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AB and BA are 2-digits integers and AB*BA=CDE, where CDE is

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AB and BA are 2-digits integers and AB*BA=CDE, where CDE is [#permalink] New post 01 Apr 2008, 16:43
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A
B
C
D
E

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AB and BA are 2-digits integers and AB*BA=CDE, where CDE is a 3-digits integer. What is AB?
1). A=E
2). A=C
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Re: DS problem solving [#permalink] New post 01 Apr 2008, 18:20
I get E..

AB can be 11

then you get CDE=121 meets both

AB=21
CDE=252 meets both statements

Insuff
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Re: DS problem solving [#permalink] New post 01 Apr 2008, 18:32
I get E as well.

A=E could be 21*12=152 and 13*31=403 so insuff

A=C Could be 11*11 or 12*12 so insuff
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Re: DS problem solving [#permalink] New post 01 Apr 2008, 19:08
young_gun wrote:
AB and BA are 2-digits integers and AB*BA=CDE, where CDE is a 3-digits integer. What is AB?
1). A=E
2). A=C


I will go for E. below is my reasoning

AB
BA
--
CDE

(1)
AB
BA
----
CDA => A*B = A => B = 1 or A= 0 => since BA is 2 digit integer A can not be 0 => so B =1

(2)
AB
BA
----
ADE => not suff

combining

AB
BA
-----
ADA => (A^2+ b^2 = D)still does not tell anything about A
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Re: DS problem solving [#permalink] New post 01 Apr 2008, 22:03
young_gun wrote:
AB and BA are 2-digits integers and AB*BA=CDE, where CDE is a 3-digits integer. What is AB?
1). A=E
2). A=C


we know AB and BA are two digit integers so 0 cannot be any of the digit.
also we know CDE is a 3 digit integer so it is < than 1000 but > than 121. so:-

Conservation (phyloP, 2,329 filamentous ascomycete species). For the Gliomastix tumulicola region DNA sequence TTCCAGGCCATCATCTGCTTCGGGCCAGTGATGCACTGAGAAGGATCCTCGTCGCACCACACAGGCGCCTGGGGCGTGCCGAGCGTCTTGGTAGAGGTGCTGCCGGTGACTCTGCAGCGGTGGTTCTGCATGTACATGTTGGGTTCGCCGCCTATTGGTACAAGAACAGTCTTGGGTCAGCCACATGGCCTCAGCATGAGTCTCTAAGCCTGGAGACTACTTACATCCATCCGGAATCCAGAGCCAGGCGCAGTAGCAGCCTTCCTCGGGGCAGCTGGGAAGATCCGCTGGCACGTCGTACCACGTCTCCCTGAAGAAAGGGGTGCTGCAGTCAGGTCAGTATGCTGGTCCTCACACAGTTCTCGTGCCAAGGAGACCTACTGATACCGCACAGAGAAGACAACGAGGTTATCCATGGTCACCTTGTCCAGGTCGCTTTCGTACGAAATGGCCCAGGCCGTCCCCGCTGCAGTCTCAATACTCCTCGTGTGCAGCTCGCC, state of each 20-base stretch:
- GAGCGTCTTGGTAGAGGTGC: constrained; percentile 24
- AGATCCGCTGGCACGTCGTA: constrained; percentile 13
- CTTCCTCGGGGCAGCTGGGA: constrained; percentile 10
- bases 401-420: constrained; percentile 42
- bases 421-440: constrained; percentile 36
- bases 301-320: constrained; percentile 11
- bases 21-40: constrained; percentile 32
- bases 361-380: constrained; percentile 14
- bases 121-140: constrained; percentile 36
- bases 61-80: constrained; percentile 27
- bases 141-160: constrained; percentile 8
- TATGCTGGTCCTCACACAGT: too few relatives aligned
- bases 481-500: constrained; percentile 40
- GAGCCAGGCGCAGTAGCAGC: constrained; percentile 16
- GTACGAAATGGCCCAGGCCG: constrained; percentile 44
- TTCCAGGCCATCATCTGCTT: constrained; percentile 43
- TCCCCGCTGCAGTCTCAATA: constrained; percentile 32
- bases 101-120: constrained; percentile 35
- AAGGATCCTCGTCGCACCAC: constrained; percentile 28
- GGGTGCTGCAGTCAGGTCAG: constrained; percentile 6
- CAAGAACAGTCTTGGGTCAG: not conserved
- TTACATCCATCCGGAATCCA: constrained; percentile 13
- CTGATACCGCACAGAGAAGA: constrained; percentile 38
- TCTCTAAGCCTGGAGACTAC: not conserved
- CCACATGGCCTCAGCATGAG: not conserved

i. digits can only be 1, 2, 3, 4, 5, and 6.
ii. 1000 > CDE > 121.

from 1: AB can be of any value from 11, 12, 13, 14, 15, 16, 21, 31 41, 51, and 61. any value of AB results in A=E if unit digit of AB is 1. so nsf.
from 2: again AB can be of any value from 11, 12, 13, 14, 15, 16, 21, 31 41, 51, and 61. but to have A=C, AB must be 21.

if AB is 13, ABxBA = 403. so C=4, which is not equal to A or 3.

so its B.

good question....
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Re: DS problem solving [#permalink] New post 02 Apr 2008, 07:05
Yeah Gmat tiger, but what if ab was 31? that satisfies the condition. so it is insuff in that it tells you 2 different things.

E.

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Re: DS problem solving [#permalink] New post 02 Apr 2008, 07:53
how do you know AB and BA are not something like 11?

stem doesnt explicitly say that A and B are different..

GMAT TIGER wrote:
young_gun wrote:
AB and BA are 2-digits integers and AB*BA=CDE, where CDE is a 3-digits integer. What is AB?
1). A=E
2). A=C


we know AB and BA are two digit integers so 0 cannot be any of the digit.
also we know CDE is a 3 digit integer so it is < than 1000 but > than 121. so:-

i. digits can only be 1, 2, 3, 4, 5, and 6.
ii. 1000 > CDE > 121.

from 1: AB can be of any value from 11, 12, 13, 14, 15, 16, 21, 31 41, 51, and 61. any value of AB results in A=E if unit digit of AB is 1. so nsf.
from 2: again AB can be of any value from 11, 12, 13, 14, 15, 16, 21, 31 41, 51, and 61. but to have A=C, AB must be 21.

if AB is 13, ABxBA = 403. so C=4, which is not equal to A or 3.

so its B.

good question....
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Re: DS problem solving [#permalink] New post 02 Apr 2008, 10:48
GMAT TIGER wrote:
young_gun wrote:
AB and BA are 2-digits integers and AB*BA=CDE, where CDE is a 3-digits integer. What is AB?
1). A=E
2). A=C


we know AB and BA are two digit integers so 0 cannot be any of the digit.
also we know CDE is a 3 digit integer so it is < than 1000 but > than 121. so:-

i. digits can only be 1, 2, 3, 4, 5, and 6.
ii. 1000 > CDE > 121.

from 1: AB can be of any value from 11, 12, 13, 14, 15, 16, 21, 31 41, 51, and 61. any value of AB results in A=E if unit digit of AB is 1. so nsf.
from 2: again AB can be of any value from 11, 12, 13, 14, 15, 16, 21, 31 41, 51, and 61. but to have A=C, AB must be 21.

if AB is 13, ABxBA = 403. so C=4, which is not equal to A or 3.

so its B.

good question....


I overlooked for 11.

come down to E.
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Re: DS problem solving [#permalink] New post 03 Apr 2008, 03:40
11*11=121
21*12=252
31*13=403

from this we can easily deduce that ans is E

bcoz we need to figure out what is AB

so AB could be 11, 21, 31......................
Re: DS problem solving   [#permalink] 03 Apr 2008, 03:40
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